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Edouard Machery
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Elizabeth O'Neill (Pitt, HPS) and I are editing a collection of new experimental-philosophy papers: Current Controversies in Experimental Philosophy, with articles authored or co-authored by Genoveva Marti, Justin Sytsma, Adam Arico, Shaun Nichols, Eddy Nahmias, Josh Knobe, Joshua Alexander, Jonathan Weinberg, Jennifer Nagel, myself, and others. We are really excited... Continue reading
Posted Aug 16, 2013 at Experimental Philosophy
Past research suggests variation in people's commitment to descriptivism and the causal-historical theory of proper names. A natural and important question to ask is whether this variation has further psychological consequences: Do descriptivists and Kripkeans differ in other, related respects? In particular, one may wonder whether descriptivists and Kripkeans view... Continue reading
Posted Aug 12, 2013 at Experimental Philosophy
Hyo-eun Kim, a Junior Fellow in the Mind-Brain Research Group Transdisciplinary Research Program at the Korea Institute for Advanced Study (KIAS) in Seoul has put together a very interesting study on mindreading, and she would like philosophers to participate. So, spare five minutes of your time, and take her survey.... Continue reading
Posted Aug 5, 2013 at Experimental Philosophy
This is simply incorrect. Releasing the histogram for each department (number of answers for each possible option) does not compromise anonymity and the histograms contain all the relevant information for looking at variance and outliers. That said, I doubt that it is fair to ask BL to do the extra work to provide these histograms.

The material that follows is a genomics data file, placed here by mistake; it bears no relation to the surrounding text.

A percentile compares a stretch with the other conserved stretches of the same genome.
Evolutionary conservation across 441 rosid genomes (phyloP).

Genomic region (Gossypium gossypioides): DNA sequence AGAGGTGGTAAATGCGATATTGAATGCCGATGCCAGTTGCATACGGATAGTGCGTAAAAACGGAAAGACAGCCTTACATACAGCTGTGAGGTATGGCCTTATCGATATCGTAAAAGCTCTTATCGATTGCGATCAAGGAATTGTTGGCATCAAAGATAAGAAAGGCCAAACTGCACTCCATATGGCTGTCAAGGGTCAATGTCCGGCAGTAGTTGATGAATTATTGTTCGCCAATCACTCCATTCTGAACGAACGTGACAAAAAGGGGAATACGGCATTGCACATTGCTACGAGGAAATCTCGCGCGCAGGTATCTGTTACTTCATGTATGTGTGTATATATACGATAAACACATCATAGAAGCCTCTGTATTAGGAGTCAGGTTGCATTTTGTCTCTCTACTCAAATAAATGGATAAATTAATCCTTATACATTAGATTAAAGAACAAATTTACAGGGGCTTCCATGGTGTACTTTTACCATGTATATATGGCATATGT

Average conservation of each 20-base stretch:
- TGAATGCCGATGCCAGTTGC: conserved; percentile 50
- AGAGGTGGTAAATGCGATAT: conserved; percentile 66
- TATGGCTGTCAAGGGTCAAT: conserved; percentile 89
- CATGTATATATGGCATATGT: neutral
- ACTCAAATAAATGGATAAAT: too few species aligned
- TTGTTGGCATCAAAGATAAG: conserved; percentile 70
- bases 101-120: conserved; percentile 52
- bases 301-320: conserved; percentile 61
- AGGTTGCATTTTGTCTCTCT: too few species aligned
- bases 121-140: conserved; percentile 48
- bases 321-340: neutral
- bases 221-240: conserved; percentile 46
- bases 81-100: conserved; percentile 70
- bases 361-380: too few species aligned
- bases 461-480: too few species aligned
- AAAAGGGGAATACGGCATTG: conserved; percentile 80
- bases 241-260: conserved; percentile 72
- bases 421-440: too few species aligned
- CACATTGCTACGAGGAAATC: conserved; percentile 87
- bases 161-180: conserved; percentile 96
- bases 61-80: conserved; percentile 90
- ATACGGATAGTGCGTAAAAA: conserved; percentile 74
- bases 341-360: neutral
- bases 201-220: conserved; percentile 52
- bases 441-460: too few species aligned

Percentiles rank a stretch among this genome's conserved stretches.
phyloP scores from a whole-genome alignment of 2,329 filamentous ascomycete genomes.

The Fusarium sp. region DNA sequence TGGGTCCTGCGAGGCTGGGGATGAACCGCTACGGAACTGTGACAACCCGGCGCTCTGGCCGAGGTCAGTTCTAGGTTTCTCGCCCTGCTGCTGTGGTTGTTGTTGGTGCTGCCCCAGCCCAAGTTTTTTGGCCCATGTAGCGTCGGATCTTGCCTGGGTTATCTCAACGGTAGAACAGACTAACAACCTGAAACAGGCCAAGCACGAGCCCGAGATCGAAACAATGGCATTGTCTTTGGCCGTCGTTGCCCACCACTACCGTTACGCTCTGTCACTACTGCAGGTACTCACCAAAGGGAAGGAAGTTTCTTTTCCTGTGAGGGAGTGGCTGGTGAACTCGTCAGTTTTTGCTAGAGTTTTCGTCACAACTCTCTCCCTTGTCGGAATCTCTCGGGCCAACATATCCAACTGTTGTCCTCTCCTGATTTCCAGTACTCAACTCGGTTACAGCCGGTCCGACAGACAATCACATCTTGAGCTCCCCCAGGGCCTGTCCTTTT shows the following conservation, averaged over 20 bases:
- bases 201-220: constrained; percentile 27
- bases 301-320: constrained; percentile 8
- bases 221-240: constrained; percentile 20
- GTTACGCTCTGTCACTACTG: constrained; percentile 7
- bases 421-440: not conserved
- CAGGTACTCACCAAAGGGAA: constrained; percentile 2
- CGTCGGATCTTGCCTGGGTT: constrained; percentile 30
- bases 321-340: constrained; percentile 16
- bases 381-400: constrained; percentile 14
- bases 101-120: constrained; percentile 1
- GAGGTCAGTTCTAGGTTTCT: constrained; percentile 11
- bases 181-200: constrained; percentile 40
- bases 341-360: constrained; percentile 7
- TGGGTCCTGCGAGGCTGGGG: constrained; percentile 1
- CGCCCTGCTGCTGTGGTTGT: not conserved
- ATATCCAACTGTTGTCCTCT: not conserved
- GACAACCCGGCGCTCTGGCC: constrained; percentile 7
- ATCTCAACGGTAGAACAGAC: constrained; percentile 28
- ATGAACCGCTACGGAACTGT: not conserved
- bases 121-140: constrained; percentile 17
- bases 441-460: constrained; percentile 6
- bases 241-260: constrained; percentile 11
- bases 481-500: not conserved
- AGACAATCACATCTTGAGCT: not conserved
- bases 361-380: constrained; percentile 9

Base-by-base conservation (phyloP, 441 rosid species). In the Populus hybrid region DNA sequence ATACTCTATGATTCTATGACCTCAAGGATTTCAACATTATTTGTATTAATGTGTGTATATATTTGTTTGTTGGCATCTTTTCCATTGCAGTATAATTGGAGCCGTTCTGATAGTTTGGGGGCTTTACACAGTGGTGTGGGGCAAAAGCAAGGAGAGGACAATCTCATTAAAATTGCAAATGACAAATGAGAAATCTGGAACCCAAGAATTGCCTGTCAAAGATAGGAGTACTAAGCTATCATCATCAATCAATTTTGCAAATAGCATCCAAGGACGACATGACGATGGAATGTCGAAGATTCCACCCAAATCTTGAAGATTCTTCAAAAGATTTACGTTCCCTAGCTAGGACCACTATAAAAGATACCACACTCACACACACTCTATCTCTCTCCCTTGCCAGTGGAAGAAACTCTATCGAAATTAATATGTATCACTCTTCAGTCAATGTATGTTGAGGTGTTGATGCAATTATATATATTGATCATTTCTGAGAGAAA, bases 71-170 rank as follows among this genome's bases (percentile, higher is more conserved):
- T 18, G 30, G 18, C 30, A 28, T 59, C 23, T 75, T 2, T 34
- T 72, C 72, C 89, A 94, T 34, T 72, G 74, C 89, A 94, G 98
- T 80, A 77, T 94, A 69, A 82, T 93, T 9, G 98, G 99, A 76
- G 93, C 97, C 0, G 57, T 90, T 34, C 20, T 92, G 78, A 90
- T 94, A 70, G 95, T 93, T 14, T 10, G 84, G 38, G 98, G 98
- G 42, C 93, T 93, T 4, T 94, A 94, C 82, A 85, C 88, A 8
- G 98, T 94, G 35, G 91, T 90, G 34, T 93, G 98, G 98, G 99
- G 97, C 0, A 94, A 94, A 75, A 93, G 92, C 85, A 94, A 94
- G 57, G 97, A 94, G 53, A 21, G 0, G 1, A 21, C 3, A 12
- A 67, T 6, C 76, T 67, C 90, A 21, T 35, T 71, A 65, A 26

John, I am not confident that the breakdown by gender has much significance since the selection bias surely works differently from male and female empirically-oriented philosophers of mind. I particularly doubt that you can put much faith in the effect size. On the other hand, that there is a difference between gender for the questions you asked is plausible: It is consistent with much research that men would believe that everything's fine for women.
Eric, I don't understand your first point. If you want to conclude confidently that x% of women in a specific sub-field believe p on the basis of the fact that x% of then in a sample believe p, the sample must have been drawn randomly from the population of women in this sub-field - or at least must have been drawn in a manner than approximates random sampling (e.g., haphazard sampling). (But perhaps I am missing the point.) Your second point is right, but as a philosopher of psychology I can tell you that 30 people is a small sample. Also, the analogy with he panels in the GR is not appropriate: The GR is not a poll, but a survey of experts, and the panels are not samples from populations.
Before drawing any conclusion from this survey, it may be worth keeping in mind its very small sample size as well as the fact that its sample was not drawn randomly, to say the least (a link was posted on a thread discussing gender issues in philosophy).
I learned this summer that for a long time ISHPSSB (http://www.ishpssb.org/) had a policy not to meet in states with sodomy laws.
Or perhaps some think it is a tempest in a teacup they want no association with?